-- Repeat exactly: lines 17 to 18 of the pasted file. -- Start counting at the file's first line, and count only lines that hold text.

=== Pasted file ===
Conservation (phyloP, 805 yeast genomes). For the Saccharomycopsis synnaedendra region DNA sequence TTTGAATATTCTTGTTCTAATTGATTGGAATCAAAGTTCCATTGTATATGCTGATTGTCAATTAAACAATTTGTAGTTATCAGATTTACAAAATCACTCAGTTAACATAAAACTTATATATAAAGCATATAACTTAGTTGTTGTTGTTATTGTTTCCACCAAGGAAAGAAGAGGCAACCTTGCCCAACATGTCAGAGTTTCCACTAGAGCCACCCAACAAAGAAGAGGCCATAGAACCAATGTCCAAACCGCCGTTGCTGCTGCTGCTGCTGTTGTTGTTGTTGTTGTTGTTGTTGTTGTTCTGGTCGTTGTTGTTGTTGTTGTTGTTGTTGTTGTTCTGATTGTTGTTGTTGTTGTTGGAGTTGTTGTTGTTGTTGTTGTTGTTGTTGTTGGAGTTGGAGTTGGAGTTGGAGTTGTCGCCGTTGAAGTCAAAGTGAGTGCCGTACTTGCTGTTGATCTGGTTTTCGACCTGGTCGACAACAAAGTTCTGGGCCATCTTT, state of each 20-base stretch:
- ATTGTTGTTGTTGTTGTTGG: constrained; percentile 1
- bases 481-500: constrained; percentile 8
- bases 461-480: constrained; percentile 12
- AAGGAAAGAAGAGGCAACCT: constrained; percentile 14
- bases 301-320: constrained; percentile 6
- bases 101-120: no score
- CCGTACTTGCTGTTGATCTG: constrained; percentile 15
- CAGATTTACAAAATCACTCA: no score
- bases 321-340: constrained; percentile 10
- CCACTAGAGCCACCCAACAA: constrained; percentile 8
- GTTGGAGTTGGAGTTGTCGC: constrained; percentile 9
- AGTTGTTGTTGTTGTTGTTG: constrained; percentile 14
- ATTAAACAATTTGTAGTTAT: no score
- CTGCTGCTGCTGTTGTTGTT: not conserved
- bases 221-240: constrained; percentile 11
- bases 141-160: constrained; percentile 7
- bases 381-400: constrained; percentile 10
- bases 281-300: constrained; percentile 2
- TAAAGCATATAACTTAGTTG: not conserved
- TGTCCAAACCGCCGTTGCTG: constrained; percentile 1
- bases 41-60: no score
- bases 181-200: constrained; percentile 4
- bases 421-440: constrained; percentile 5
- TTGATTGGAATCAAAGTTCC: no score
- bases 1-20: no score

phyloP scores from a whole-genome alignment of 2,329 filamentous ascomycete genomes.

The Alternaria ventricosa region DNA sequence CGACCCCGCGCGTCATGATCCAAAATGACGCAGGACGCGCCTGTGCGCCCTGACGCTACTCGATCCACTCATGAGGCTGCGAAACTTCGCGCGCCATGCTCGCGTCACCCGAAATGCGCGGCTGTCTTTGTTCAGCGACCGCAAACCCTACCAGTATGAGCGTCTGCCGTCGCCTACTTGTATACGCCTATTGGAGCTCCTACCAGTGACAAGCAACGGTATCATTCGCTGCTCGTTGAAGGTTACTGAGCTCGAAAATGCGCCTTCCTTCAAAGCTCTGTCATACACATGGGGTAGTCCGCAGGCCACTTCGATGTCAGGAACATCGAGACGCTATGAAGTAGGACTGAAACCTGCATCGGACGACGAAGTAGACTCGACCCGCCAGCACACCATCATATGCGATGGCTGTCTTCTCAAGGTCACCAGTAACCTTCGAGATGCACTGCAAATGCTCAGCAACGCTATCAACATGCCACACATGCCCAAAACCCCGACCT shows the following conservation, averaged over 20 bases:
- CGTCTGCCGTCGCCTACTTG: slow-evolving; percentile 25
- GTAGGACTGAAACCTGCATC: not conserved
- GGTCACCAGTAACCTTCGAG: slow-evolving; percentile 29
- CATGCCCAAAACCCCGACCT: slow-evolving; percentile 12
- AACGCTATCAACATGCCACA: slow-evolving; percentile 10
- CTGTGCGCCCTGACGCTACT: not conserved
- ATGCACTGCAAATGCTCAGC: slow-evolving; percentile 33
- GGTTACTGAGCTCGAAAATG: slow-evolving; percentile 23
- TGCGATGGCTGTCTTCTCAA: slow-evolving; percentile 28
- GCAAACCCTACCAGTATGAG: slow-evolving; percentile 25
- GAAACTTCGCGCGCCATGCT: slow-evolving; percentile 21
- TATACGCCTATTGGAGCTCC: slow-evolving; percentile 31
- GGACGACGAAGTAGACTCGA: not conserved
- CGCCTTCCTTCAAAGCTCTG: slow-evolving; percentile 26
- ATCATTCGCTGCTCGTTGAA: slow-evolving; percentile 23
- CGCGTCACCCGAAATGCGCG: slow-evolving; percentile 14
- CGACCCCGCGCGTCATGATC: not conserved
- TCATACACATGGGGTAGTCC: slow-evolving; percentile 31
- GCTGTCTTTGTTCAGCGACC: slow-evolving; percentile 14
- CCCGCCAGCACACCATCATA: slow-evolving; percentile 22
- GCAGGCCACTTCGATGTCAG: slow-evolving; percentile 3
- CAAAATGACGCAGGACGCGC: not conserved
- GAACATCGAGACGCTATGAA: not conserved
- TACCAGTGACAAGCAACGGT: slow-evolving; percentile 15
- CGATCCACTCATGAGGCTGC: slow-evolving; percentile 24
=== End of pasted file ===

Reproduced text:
- bases 141-160: constrained; percentile 7
- bases 381-400: constrained; percentile 10